You promised a fast track to enforcement of the Human Rights Commission’s order, yet in five months nothing is done.
Dear Minister Furey,
I am writing to ask you to order the Human Rights Commission to fine the Department of the Environment for not complying with the order to enforce food safety regulations, made by a Board of Inquiry September 6, 2018. Despite the clarity and simplicity of the order, it is evident that the department has not made a good faith effort to comply.
I wrote to you and other officials on November 24, asking about timelines and offering suggestions. I did not hear from you. Adrian Fuller, Executive Director of the Inspection, Compliance and Enforcement Division of the Department of the Environment replied with an incorrect characterization of the order:
As you know, the Human Rights Board of Inquiry has ordered Nova Scotia Environment to require restaurants to have accessible washrooms in order to comply with the Food Safety Regulations, unless the permit holder applies for an exemption based on undue hardship.
There is clearly a misunderstanding of the order. It is not directed at restaurants, but at the Food Safety Division. There is no mention of undue hardship. How the order is enforced will have greater or lesser effects on restaurants, but it will improve their hygienic conditions and improve public health. It’s perplexing that the Department of the Environment cannot comprehend such measures.
It needs to be stated unequivocally that wheelchair users have no desire to enforce the order in a manner that would result in the closure of restaurants. On the other hand, as the decision of the Board of Inquiry makes clear, no restaurant should be a threat to health. Restaurant owners in violation of the food safety regulation have been put in this awkward position by government’s failure to follow its own rules. You promised a fast track to enforcement of the order, yet in five months nothing, nothing is done.
Over the past months, I filed four food safety complaints. If they were acted on at all, none resulted in an inspection deficiency for washroom convenience. The University Club at Dalhousie was inspected on November 15, 2018 and no deficiencies were found. Their statement on accessibility is a clear indication that the Food Safety Inspector did not follow the HRC order:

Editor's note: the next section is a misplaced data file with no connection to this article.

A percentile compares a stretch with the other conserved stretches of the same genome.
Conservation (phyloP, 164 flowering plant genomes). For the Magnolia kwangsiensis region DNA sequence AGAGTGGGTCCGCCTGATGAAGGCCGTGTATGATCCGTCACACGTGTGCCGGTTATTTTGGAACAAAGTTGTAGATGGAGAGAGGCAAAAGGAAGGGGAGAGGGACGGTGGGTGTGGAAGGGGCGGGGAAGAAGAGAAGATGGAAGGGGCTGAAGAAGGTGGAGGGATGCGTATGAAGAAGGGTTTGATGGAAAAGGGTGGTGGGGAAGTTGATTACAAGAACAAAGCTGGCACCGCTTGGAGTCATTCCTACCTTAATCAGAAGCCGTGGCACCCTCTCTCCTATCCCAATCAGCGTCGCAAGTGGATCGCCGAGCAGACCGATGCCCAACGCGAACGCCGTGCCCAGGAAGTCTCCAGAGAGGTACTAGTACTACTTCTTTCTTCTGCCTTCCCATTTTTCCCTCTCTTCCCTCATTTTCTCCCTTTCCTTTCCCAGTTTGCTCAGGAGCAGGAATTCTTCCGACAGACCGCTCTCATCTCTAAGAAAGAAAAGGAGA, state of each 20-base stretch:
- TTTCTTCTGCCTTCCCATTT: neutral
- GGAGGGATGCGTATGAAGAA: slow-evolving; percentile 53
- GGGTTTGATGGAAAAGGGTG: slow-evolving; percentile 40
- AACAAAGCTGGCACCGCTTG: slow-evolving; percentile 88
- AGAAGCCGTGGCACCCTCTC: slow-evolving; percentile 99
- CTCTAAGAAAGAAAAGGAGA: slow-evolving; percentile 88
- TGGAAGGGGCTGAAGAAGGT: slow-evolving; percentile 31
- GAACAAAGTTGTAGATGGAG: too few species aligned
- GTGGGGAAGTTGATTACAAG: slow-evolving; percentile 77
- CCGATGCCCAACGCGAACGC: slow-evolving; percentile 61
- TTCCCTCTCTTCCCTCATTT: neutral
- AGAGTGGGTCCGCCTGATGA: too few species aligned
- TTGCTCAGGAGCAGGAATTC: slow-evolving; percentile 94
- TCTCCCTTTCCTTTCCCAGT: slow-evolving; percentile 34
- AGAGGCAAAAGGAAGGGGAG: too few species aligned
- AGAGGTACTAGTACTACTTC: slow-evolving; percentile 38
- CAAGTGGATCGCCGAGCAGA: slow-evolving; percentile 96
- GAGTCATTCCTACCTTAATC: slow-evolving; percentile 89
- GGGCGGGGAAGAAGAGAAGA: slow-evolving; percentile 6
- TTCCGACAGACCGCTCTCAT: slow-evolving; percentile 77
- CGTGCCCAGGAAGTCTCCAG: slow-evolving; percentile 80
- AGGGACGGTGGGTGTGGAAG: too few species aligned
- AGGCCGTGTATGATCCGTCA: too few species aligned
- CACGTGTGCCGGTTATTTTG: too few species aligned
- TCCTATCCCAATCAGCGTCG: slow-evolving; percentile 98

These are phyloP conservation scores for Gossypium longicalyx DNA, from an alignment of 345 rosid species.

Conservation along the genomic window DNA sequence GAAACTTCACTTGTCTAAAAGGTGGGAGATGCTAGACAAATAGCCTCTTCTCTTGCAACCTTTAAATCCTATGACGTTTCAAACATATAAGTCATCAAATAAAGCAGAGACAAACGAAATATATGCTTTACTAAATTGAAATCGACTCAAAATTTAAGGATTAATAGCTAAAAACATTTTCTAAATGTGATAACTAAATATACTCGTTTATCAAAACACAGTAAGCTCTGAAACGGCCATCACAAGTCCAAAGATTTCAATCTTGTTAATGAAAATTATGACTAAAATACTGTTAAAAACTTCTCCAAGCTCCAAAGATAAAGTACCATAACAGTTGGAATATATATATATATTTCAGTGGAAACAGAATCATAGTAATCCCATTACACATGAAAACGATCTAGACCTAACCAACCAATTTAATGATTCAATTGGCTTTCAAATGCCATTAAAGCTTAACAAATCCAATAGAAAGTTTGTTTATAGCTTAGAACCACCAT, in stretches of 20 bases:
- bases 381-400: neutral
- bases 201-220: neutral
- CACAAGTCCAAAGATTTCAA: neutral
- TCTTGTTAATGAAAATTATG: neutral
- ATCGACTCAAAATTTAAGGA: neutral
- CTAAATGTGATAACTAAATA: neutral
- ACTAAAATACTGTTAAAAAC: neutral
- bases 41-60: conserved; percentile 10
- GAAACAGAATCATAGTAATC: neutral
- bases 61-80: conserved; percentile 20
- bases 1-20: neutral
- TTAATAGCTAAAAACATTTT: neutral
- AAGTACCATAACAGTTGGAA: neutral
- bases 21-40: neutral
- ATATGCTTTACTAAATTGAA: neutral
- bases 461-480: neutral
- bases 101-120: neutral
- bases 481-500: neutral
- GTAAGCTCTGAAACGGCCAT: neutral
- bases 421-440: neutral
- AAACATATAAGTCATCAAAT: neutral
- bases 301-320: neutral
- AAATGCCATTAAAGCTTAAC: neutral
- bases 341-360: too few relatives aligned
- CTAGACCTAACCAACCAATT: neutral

The Club Provides a ramp at the Alumni Crescent entrance, and a motorized stair climbing chair for guests who find climbing stairs difficult. Currently there is no elevator or accessible washrooms. If you have any questions, please do not hesitate to get in touch with G.M. Janice Tate at 902-494-3492
Your department has proposed that the parties engage in some variation of Restorative Justice. On January 21, I participated in a lengthy phone call and was led to believe that a suitable solution could be in place by June 30. I received only a brief summary of the Restorative Justice process and a misstatement of the issue at hand. Given that two weeks have passed with not even a hint of progress, it appears that Restorative Justice is just a synonym for delay. The better choice, in keeping with with the idea of justice in Nova Scotia, is to carry out the order.
Confidence in the Human Rights Commission is essential. If people come to believe that inefficiency and delay will drain a just judgment of its value, then the law cannot fulfill its primary function to protect them.
I look forward to hearing from you soon.
Warren (Gus) Reed writes about accessibility issues on the website of the James McGregor Stewart Society.
See also: Victory for wheelchair users in human rights case, and another embarrassment for the Nova Scotia Human Rights Commission
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